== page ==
The Hanging Town
The ancient city of Lancaster was once known as the ‘hanging town’ as more people were hanged here than anywhere else outside London. Between 1782 and 1865 around 265 people were hanged at Lancaster, only 43 were for murder, other crimes included burglary, passing forged bank notes, robbery, cattle and horse theft.
Aerial view of Lancaster Castle.
Up to 1800 the executions took place on the moors outside the city’s southern gate, known as Gallows Hill, where The Ashton Memorial now stands in Williamson Park. As many as nine condemned prisoners and their coffins would be carried in a cart from Lancaster Castle, along Moor Lane and stopping at the Golden Lion public house (still serving pints to this day) at the corner of Brewery Lane so the condemned prisoners could take a last drink with their friends and family. An execution could bring as many as 6,000 people from all over the county into Lancaster to watch the hangings and the local ale-houses, inns and market traders did a roaring trade.
The Ashton Memorial on the site of Gallows Hill.
From 1800 to 1865 it was decided it would be more convenient to carry out executions in the grounds of the castle and the spot chosen became known as ‘Hanging Corner’. (Below is a photo of ‘Hanging Corner’. The bricked up doorway on the left is where the condemned where brought from).
The last public hanging was on 25th March 1865 when Stephen Burke was executed for the murder of his wife.
The Capital Punishment Amendment Act 1868 ended public executions, requiring that criminals be put to death in private.
The last hanging at the castle was on 15th November 1910. Thomas Rawcliffe was executed for the wilful murder of his wife.
The castle from across the River Lune. The church to the right is Lancaster Priory, formally the Priory of St Mary.
Lancaster Castle dates back to Roman times and is built on the site of a Roman fort. It was built by Roger of Poitou in 1093 as a hilltop Norman stronghold. Lancaster is mentioned in the Domesday Book in 1086 as Loncaster, where ‘Lon’ refers to the River Lune and ‘castle’ from the Latin castrum for ‘fort’ referring to the Roman fort.
Duchy of Lancaster
The castle is owned by the Duchy of Lancaster (Her Majesty the Queen is the Duke of Lancaster). The Duchy of Lancaster is an ancient inheritance that began in 1265, when Henry III gifted to his son Edmund Crouchbank lands which had been forfeited by the Earl of Leicester, Simon de Montfort.
Later that same year, lands taken from Robert Ferrers, Earl of Derby were added to this holding. However, it was not until Edmund was given the ‘county, honor and castle of Lancaster’ in 1267 that it became known as the ‘Lancaster inheritance’.
Duke of Lancaster
The title ‘Duke of Lancaster’ did not come into existence until it was conferred on Edmund’s grandson Henry Grosmont in 1351. At the same time, Lancaster was made a County Palatine for Henry’s lifetime.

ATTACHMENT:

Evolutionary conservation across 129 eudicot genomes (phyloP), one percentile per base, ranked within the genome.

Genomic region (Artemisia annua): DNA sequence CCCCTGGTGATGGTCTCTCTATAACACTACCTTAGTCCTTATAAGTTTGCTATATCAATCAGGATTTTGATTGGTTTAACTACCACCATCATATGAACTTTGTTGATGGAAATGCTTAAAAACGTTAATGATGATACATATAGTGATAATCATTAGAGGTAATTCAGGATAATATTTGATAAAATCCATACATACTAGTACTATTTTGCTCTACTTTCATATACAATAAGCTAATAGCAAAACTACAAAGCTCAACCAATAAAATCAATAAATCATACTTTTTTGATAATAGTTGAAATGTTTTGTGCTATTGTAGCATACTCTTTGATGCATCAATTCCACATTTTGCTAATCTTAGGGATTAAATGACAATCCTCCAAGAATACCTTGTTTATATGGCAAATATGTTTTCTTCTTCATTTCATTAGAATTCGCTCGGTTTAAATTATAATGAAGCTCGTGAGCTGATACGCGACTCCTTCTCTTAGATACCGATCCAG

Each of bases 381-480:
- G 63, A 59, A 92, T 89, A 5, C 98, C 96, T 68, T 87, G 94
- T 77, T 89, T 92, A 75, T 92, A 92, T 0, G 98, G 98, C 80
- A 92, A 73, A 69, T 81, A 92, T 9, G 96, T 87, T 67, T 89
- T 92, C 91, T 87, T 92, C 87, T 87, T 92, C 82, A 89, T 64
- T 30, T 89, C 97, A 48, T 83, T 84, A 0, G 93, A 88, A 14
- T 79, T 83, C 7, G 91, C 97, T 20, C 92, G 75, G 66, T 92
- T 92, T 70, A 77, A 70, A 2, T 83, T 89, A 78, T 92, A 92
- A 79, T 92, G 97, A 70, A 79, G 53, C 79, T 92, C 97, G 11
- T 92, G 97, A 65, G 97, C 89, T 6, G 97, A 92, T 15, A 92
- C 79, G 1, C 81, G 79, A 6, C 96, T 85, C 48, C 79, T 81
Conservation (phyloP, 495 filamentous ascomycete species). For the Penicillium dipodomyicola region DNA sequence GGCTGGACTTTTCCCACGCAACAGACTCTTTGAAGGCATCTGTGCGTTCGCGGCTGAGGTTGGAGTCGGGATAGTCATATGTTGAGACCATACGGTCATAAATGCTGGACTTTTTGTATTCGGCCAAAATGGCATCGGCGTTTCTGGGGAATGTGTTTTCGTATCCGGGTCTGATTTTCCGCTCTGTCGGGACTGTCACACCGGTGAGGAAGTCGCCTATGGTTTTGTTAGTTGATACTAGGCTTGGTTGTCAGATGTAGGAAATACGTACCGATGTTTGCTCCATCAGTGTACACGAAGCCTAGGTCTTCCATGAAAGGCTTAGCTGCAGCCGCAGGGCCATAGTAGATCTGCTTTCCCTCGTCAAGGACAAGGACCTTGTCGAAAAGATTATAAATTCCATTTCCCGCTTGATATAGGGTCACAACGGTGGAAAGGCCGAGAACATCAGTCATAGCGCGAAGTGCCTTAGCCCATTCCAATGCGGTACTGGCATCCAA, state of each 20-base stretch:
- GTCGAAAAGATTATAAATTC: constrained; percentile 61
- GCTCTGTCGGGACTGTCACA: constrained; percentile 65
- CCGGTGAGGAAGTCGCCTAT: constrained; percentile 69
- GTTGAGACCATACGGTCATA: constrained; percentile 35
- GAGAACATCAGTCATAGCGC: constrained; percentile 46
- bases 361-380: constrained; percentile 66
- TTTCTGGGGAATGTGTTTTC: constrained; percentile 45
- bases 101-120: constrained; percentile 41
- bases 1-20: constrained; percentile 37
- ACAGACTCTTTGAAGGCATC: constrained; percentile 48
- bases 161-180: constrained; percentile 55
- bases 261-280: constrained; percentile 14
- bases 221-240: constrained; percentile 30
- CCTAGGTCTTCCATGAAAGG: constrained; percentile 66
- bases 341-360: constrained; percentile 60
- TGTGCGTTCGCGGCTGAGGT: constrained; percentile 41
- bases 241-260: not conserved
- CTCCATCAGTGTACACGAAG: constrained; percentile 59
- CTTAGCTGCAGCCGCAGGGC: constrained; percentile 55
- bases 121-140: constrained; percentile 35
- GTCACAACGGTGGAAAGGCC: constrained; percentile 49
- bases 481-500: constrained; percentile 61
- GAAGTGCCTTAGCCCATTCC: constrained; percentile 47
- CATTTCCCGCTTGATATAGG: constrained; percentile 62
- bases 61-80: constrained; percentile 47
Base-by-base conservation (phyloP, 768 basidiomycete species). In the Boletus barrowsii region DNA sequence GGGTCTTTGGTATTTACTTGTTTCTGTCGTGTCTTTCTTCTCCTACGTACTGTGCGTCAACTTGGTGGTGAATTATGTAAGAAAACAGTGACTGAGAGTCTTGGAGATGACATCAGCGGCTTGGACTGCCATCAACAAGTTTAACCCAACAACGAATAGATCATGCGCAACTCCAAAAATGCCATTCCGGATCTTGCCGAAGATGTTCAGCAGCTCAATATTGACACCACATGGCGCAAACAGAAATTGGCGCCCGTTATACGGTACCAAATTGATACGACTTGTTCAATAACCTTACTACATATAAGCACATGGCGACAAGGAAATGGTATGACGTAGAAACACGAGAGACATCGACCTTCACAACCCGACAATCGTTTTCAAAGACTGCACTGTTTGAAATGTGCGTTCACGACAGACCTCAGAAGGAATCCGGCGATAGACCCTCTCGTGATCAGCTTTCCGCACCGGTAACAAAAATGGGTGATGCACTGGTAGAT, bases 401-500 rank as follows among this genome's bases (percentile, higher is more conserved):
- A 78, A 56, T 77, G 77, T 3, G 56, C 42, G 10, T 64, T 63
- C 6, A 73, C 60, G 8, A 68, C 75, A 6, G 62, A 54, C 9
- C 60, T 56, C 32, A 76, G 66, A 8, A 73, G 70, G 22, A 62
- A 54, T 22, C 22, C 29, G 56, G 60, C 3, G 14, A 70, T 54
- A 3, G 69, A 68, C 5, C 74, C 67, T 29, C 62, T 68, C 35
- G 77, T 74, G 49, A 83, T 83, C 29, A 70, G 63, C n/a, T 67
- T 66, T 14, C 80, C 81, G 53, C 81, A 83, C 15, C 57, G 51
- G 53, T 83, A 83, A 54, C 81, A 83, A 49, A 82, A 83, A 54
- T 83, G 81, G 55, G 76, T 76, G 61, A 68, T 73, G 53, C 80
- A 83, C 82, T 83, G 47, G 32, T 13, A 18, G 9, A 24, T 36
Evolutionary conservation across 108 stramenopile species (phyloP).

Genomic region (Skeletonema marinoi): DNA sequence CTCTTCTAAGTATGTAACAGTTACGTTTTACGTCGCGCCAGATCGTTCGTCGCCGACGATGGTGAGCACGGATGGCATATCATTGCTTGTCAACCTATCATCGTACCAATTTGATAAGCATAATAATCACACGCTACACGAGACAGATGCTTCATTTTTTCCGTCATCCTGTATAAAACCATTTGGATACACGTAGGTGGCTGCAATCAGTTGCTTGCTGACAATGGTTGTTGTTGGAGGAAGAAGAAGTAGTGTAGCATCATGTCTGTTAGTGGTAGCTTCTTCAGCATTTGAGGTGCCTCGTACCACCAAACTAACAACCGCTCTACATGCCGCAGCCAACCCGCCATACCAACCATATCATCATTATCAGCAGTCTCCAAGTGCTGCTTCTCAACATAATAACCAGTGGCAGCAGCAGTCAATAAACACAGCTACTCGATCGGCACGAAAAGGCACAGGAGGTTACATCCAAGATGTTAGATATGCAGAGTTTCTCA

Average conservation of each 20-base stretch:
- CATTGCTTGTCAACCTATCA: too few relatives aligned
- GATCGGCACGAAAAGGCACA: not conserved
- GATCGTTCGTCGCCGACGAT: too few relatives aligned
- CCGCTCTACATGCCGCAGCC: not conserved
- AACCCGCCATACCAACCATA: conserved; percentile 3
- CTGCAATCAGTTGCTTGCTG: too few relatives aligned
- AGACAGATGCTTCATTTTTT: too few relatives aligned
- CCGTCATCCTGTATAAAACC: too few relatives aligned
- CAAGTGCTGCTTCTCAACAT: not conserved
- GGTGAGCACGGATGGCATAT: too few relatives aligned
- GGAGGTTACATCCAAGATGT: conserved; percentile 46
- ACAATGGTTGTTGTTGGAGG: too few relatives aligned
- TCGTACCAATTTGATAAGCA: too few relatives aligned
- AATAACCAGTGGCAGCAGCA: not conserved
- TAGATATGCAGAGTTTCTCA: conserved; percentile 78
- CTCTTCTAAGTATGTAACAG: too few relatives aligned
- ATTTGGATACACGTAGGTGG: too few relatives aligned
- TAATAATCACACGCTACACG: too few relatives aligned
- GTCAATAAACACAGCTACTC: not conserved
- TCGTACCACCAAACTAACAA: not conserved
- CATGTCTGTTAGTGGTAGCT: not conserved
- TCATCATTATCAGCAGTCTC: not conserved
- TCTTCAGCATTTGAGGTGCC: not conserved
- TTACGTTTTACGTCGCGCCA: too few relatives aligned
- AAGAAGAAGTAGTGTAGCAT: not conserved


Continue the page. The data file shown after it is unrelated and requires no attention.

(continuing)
This meant that the Duke had Royal powers within the county and could do practically everything that would otherwise be the king’s privilege. The law courts were in the Duke’s hands and he appointed the Sheriff, the Judges, and the Justices of the Peace, as well as all other senior officials.
Henry died without leaving a male heir in in 1362, so the title and inheritance became part of his daughter Blanche’s dowry. Through her marriage, Blanche passed on both to perhaps the best known Duke of Lancaster, her new husband, John O’Gaunt. The third son of King Edward III and the younger brother of the Black Prince, this was the ‘time-honoured Lancaster’ referred to by Shakespeare.
Over the next several years, John O’Gaunt added significantly to his wealth and possessions. On 28 February 1377, Edward III recreated the Palatinate for John’s lifetime. In 1390, this grant was extended to include John’s heirs. The Duke of Lancaster had now become one of the most important figures in the country.
When John died in 1399, the young King Richard II was fearful of the power that the Lancaster inheritance gave to his heir, Henry Bolingbroke. Richard therefore banished Henry from England and took the Duchy of Lancaster title, lands and properties for himself. Bolingbroke returned to England at the head of an army and overthrew the King in 1399, reclaiming his historic Lancaster inheritance.
On his accession to the throne as Henry IV, Bolingbroke passed a Royal Charter which decreed that the Duchy should be a distinct entity held separate from all other Crown possessions and handed down through the Monarchy.
The Monarch is always the Duke of Lancaster – hence the historic Lancastrian toast ‘The Queen, Duke of Lancaster!’. The title is always that of ‘Duke’ for both Kings and Queens.
(All photos courtesy of Google images.)